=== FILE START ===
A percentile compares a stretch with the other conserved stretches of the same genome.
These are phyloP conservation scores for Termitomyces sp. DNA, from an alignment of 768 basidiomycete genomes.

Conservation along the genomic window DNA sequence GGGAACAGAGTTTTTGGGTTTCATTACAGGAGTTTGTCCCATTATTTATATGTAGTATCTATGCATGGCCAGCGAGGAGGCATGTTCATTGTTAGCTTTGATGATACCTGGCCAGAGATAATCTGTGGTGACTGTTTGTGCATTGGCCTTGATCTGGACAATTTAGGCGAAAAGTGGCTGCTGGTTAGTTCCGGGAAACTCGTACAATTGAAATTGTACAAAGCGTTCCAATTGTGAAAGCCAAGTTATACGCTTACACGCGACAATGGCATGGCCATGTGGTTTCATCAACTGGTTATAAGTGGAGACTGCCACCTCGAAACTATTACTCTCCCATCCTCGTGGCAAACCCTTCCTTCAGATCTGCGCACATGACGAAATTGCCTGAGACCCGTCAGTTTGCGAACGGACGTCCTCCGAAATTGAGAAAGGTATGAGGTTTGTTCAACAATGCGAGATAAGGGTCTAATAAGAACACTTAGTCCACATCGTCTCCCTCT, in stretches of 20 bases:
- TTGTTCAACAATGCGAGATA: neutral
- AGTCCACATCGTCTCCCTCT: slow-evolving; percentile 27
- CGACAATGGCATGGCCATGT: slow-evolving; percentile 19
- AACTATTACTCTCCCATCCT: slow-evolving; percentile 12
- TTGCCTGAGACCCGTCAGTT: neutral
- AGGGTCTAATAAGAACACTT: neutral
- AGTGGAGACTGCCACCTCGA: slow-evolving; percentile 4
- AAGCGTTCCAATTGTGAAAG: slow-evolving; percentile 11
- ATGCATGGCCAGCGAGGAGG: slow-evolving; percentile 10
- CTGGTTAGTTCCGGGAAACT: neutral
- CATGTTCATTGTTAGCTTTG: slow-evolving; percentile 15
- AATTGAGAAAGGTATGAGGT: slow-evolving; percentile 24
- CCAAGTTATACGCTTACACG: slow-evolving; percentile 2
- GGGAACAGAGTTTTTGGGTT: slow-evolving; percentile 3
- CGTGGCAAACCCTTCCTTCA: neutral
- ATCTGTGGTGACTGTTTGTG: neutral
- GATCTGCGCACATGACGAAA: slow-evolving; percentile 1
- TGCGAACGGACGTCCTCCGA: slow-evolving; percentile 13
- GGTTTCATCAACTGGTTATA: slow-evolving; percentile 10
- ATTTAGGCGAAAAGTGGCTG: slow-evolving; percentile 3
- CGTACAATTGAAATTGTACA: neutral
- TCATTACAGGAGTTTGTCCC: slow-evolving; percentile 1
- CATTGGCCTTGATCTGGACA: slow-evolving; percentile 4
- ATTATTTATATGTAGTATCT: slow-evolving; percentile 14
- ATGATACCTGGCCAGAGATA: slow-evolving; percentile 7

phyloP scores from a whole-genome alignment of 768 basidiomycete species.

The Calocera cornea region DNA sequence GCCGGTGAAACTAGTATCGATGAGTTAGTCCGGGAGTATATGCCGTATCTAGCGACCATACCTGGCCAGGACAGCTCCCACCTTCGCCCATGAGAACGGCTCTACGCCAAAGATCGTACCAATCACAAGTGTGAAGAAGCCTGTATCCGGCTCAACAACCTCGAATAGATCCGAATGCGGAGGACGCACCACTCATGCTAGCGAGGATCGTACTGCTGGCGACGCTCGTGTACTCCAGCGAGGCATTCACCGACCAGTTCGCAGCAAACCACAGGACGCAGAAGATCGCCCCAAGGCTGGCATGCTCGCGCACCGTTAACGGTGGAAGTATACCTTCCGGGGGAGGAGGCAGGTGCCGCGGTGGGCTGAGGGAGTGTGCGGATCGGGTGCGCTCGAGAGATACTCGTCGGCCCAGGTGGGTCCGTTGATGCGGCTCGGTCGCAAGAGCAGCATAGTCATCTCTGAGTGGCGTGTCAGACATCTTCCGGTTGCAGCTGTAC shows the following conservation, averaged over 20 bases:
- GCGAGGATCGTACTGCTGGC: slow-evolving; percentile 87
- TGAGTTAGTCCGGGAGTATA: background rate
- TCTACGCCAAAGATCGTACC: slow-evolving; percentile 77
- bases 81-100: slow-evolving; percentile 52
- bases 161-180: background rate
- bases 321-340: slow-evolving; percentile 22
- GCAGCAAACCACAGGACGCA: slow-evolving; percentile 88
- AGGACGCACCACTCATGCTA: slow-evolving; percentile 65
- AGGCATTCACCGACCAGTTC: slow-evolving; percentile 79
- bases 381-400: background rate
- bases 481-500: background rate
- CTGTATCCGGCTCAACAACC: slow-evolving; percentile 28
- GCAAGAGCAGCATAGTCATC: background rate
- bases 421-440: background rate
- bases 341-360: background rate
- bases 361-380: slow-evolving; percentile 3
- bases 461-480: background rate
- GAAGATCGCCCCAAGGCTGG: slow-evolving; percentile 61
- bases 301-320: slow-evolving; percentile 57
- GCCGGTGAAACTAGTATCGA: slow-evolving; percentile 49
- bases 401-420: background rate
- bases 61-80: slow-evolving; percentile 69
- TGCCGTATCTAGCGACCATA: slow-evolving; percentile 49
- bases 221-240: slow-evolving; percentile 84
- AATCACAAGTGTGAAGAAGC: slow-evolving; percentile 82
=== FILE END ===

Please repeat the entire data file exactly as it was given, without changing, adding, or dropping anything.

A percentile compares a stretch with the other conserved stretches of the same genome.
These are phyloP conservation scores for Termitomyces sp. DNA, from an alignment of 768 basidiomycete genomes.

Conservation along the genomic window DNA sequence GGGAACAGAGTTTTTGGGTTTCATTACAGGAGTTTGTCCCATTATTTATATGTAGTATCTATGCATGGCCAGCGAGGAGGCATGTTCATTGTTAGCTTTGATGATACCTGGCCAGAGATAATCTGTGGTGACTGTTTGTGCATTGGCCTTGATCTGGACAATTTAGGCGAAAAGTGGCTGCTGGTTAGTTCCGGGAAACTCGTACAATTGAAATTGTACAAAGCGTTCCAATTGTGAAAGCCAAGTTATACGCTTACACGCGACAATGGCATGGCCATGTGGTTTCATCAACTGGTTATAAGTGGAGACTGCCACCTCGAAACTATTACTCTCCCATCCTCGTGGCAAACCCTTCCTTCAGATCTGCGCACATGACGAAATTGCCTGAGACCCGTCAGTTTGCGAACGGACGTCCTCCGAAATTGAGAAAGGTATGAGGTTTGTTCAACAATGCGAGATAAGGGTCTAATAAGAACACTTAGTCCACATCGTCTCCCTCT, in stretches of 20 bases:
- TTGTTCAACAATGCGAGATA: neutral
- AGTCCACATCGTCTCCCTCT: slow-evolving; percentile 27
- CGACAATGGCATGGCCATGT: slow-evolving; percentile 19
- AACTATTACTCTCCCATCCT: slow-evolving; percentile 12
- TTGCCTGAGACCCGTCAGTT: neutral
- AGGGTCTAATAAGAACACTT: neutral
- AGTGGAGACTGCCACCTCGA: slow-evolving; percentile 4
- AAGCGTTCCAATTGTGAAAG: slow-evolving; percentile 11
- ATGCATGGCCAGCGAGGAGG: slow-evolving; percentile 10
- CTGGTTAGTTCCGGGAAACT: neutral
- CATGTTCATTGTTAGCTTTG: slow-evolving; percentile 15
- AATTGAGAAAGGTATGAGGT: slow-evolving; percentile 24
- CCAAGTTATACGCTTACACG: slow-evolving; percentile 2
- GGGAACAGAGTTTTTGGGTT: slow-evolving; percentile 3
- CGTGGCAAACCCTTCCTTCA: neutral
- ATCTGTGGTGACTGTTTGTG: neutral
- GATCTGCGCACATGACGAAA: slow-evolving; percentile 1
- TGCGAACGGACGTCCTCCGA: slow-evolving; percentile 13
- GGTTTCATCAACTGGTTATA: slow-evolving; percentile 10
- ATTTAGGCGAAAAGTGGCTG: slow-evolving; percentile 3
- CGTACAATTGAAATTGTACA: neutral
- TCATTACAGGAGTTTGTCCC: slow-evolving; percentile 1
- CATTGGCCTTGATCTGGACA: slow-evolving; percentile 4
- ATTATTTATATGTAGTATCT: slow-evolving; percentile 14
- ATGATACCTGGCCAGAGATA: slow-evolving; percentile 7

phyloP scores from a whole-genome alignment of 768 basidiomycete species.

The Calocera cornea region DNA sequence GCCGGTGAAACTAGTATCGATGAGTTAGTCCGGGAGTATATGCCGTATCTAGCGACCATACCTGGCCAGGACAGCTCCCACCTTCGCCCATGAGAACGGCTCTACGCCAAAGATCGTACCAATCACAAGTGTGAAGAAGCCTGTATCCGGCTCAACAACCTCGAATAGATCCGAATGCGGAGGACGCACCACTCATGCTAGCGAGGATCGTACTGCTGGCGACGCTCGTGTACTCCAGCGAGGCATTCACCGACCAGTTCGCAGCAAACCACAGGACGCAGAAGATCGCCCCAAGGCTGGCATGCTCGCGCACCGTTAACGGTGGAAGTATACCTTCCGGGGGAGGAGGCAGGTGCCGCGGTGGGCTGAGGGAGTGTGCGGATCGGGTGCGCTCGAGAGATACTCGTCGGCCCAGGTGGGTCCGTTGATGCGGCTCGGTCGCAAGAGCAGCATAGTCATCTCTGAGTGGCGTGTCAGACATCTTCCGGTTGCAGCTGTAC shows the following conservation, averaged over 20 bases:
- GCGAGGATCGTACTGCTGGC: slow-evolving; percentile 87
- TGAGTTAGTCCGGGAGTATA: background rate
- TCTACGCCAAAGATCGTACC: slow-evolving; percentile 77
- bases 81-100: slow-evolving; percentile 52
- bases 161-180: background rate
- bases 321-340: slow-evolving; percentile 22
- GCAGCAAACCACAGGACGCA: slow-evolving; percentile 88
- AGGACGCACCACTCATGCTA: slow-evolving; percentile 65
- AGGCATTCACCGACCAGTTC: slow-evolving; percentile 79
- bases 381-400: background rate
- bases 481-500: background rate
- CTGTATCCGGCTCAACAACC: slow-evolving; percentile 28
- GCAAGAGCAGCATAGTCATC: background rate
- bases 421-440: background rate
- bases 341-360: background rate
- bases 361-380: slow-evolving; percentile 3
- bases 461-480: background rate
- GAAGATCGCCCCAAGGCTGG: slow-evolving; percentile 61
- bases 301-320: slow-evolving; percentile 57
- GCCGGTGAAACTAGTATCGA: slow-evolving; percentile 49
- bases 401-420: background rate
- bases 61-80: slow-evolving; percentile 69
- TGCCGTATCTAGCGACCATA: slow-evolving; percentile 49
- bases 221-240: slow-evolving; percentile 84
- AATCACAAGTGTGAAGAAGC: slow-evolving; percentile 82